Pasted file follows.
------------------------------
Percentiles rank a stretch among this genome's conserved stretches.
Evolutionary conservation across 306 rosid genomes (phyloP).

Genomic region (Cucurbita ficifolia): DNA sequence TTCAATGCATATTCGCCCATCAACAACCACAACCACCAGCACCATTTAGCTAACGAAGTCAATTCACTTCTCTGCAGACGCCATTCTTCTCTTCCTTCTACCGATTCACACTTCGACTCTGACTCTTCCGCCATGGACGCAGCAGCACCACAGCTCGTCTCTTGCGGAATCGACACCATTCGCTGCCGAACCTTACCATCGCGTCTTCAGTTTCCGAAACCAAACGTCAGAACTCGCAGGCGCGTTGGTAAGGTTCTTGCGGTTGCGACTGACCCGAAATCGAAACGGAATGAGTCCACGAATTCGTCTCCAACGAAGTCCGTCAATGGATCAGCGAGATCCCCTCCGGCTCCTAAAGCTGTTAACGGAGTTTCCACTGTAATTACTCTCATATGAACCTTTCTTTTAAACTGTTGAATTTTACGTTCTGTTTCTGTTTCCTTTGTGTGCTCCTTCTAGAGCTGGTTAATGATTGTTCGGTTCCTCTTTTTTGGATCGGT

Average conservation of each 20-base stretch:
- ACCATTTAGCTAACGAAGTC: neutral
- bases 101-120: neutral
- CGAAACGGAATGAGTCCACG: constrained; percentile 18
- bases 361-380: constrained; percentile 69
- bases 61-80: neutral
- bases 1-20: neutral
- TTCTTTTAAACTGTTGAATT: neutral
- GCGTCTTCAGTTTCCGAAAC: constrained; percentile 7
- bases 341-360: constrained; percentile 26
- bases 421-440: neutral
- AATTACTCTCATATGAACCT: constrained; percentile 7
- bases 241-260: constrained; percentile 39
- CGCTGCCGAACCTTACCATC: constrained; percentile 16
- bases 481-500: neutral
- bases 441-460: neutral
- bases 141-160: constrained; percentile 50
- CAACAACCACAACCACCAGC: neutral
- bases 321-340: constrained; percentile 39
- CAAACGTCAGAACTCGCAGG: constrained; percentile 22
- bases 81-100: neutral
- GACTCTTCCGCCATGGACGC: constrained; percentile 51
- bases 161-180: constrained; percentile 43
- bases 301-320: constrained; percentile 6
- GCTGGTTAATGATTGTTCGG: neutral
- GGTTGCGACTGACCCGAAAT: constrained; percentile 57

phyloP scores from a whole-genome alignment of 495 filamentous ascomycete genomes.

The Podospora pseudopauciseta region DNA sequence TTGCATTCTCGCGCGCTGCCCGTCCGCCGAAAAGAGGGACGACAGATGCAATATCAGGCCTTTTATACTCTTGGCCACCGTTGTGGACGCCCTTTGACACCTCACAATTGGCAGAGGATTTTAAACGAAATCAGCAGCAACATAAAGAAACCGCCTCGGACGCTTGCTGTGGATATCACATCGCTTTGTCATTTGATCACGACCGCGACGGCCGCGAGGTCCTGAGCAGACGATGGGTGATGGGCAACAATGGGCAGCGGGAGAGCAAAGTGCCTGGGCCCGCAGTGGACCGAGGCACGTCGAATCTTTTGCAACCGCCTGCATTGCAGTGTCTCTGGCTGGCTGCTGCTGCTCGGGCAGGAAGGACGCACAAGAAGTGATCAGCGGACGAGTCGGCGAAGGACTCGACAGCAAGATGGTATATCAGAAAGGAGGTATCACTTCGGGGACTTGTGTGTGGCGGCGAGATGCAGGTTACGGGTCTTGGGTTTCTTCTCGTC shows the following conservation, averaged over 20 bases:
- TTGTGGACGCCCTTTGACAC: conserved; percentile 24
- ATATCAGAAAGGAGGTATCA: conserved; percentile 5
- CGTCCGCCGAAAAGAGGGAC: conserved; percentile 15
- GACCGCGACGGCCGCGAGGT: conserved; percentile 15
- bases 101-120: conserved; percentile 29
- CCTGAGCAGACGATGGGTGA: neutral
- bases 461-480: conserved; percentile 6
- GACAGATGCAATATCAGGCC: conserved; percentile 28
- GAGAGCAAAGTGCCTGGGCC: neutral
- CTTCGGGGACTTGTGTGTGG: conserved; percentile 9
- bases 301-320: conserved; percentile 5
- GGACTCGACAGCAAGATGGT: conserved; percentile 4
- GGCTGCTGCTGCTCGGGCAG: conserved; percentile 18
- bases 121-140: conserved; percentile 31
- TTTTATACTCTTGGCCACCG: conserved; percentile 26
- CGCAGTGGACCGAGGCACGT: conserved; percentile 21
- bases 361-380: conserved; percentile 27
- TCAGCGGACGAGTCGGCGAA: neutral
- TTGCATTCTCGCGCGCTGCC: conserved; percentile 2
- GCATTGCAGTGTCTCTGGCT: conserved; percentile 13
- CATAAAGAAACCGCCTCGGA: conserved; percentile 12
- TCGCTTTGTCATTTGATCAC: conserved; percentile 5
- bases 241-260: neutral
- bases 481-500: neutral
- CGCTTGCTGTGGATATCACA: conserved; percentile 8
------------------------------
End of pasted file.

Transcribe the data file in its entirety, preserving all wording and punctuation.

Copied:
Percentiles rank a stretch among this genome's conserved stretches.
Evolutionary conservation across 306 rosid genomes (phyloP).

Genomic region (Cucurbita ficifolia): DNA sequence TTCAATGCATATTCGCCCATCAACAACCACAACCACCAGCACCATTTAGCTAACGAAGTCAATTCACTTCTCTGCAGACGCCATTCTTCTCTTCCTTCTACCGATTCACACTTCGACTCTGACTCTTCCGCCATGGACGCAGCAGCACCACAGCTCGTCTCTTGCGGAATCGACACCATTCGCTGCCGAACCTTACCATCGCGTCTTCAGTTTCCGAAACCAAACGTCAGAACTCGCAGGCGCGTTGGTAAGGTTCTTGCGGTTGCGACTGACCCGAAATCGAAACGGAATGAGTCCACGAATTCGTCTCCAACGAAGTCCGTCAATGGATCAGCGAGATCCCCTCCGGCTCCTAAAGCTGTTAACGGAGTTTCCACTGTAATTACTCTCATATGAACCTTTCTTTTAAACTGTTGAATTTTACGTTCTGTTTCTGTTTCCTTTGTGTGCTCCTTCTAGAGCTGGTTAATGATTGTTCGGTTCCTCTTTTTTGGATCGGT

Average conservation of each 20-base stretch:
- ACCATTTAGCTAACGAAGTC: neutral
- bases 101-120: neutral
- CGAAACGGAATGAGTCCACG: constrained; percentile 18
- bases 361-380: constrained; percentile 69
- bases 61-80: neutral
- bases 1-20: neutral
- TTCTTTTAAACTGTTGAATT: neutral
- GCGTCTTCAGTTTCCGAAAC: constrained; percentile 7
- bases 341-360: constrained; percentile 26
- bases 421-440: neutral
- AATTACTCTCATATGAACCT: constrained; percentile 7
- bases 241-260: constrained; percentile 39
- CGCTGCCGAACCTTACCATC: constrained; percentile 16
- bases 481-500: neutral
- bases 441-460: neutral
- bases 141-160: constrained; percentile 50
- CAACAACCACAACCACCAGC: neutral
- bases 321-340: constrained; percentile 39
- CAAACGTCAGAACTCGCAGG: constrained; percentile 22
- bases 81-100: neutral
- GACTCTTCCGCCATGGACGC: constrained; percentile 51
- bases 161-180: constrained; percentile 43
- bases 301-320: constrained; percentile 6
- GCTGGTTAATGATTGTTCGG: neutral
- GGTTGCGACTGACCCGAAAT: constrained; percentile 57

phyloP scores from a whole-genome alignment of 495 filamentous ascomycete genomes.

The Podospora pseudopauciseta region DNA sequence TTGCATTCTCGCGCGCTGCCCGTCCGCCGAAAAGAGGGACGACAGATGCAATATCAGGCCTTTTATACTCTTGGCCACCGTTGTGGACGCCCTTTGACACCTCACAATTGGCAGAGGATTTTAAACGAAATCAGCAGCAACATAAAGAAACCGCCTCGGACGCTTGCTGTGGATATCACATCGCTTTGTCATTTGATCACGACCGCGACGGCCGCGAGGTCCTGAGCAGACGATGGGTGATGGGCAACAATGGGCAGCGGGAGAGCAAAGTGCCTGGGCCCGCAGTGGACCGAGGCACGTCGAATCTTTTGCAACCGCCTGCATTGCAGTGTCTCTGGCTGGCTGCTGCTGCTCGGGCAGGAAGGACGCACAAGAAGTGATCAGCGGACGAGTCGGCGAAGGACTCGACAGCAAGATGGTATATCAGAAAGGAGGTATCACTTCGGGGACTTGTGTGTGGCGGCGAGATGCAGGTTACGGGTCTTGGGTTTCTTCTCGTC shows the following conservation, averaged over 20 bases:
- TTGTGGACGCCCTTTGACAC: conserved; percentile 24
- ATATCAGAAAGGAGGTATCA: conserved; percentile 5
- CGTCCGCCGAAAAGAGGGAC: conserved; percentile 15
- GACCGCGACGGCCGCGAGGT: conserved; percentile 15
- bases 101-120: conserved; percentile 29
- CCTGAGCAGACGATGGGTGA: neutral
- bases 461-480: conserved; percentile 6
- GACAGATGCAATATCAGGCC: conserved; percentile 28
- GAGAGCAAAGTGCCTGGGCC: neutral
- CTTCGGGGACTTGTGTGTGG: conserved; percentile 9
- bases 301-320: conserved; percentile 5
- GGACTCGACAGCAAGATGGT: conserved; percentile 4
- GGCTGCTGCTGCTCGGGCAG: conserved; percentile 18
- bases 121-140: conserved; percentile 31
- TTTTATACTCTTGGCCACCG: conserved; percentile 26
- CGCAGTGGACCGAGGCACGT: conserved; percentile 21
- bases 361-380: conserved; percentile 27
- TCAGCGGACGAGTCGGCGAA: neutral
- TTGCATTCTCGCGCGCTGCC: conserved; percentile 2
- GCATTGCAGTGTCTCTGGCT: conserved; percentile 13
- CATAAAGAAACCGCCTCGGA: conserved; percentile 12
- TCGCTTTGTCATTTGATCAC: conserved; percentile 5
- bases 241-260: neutral
- bases 481-500: neutral
- CGCTTGCTGTGGATATCACA: conserved; percentile 8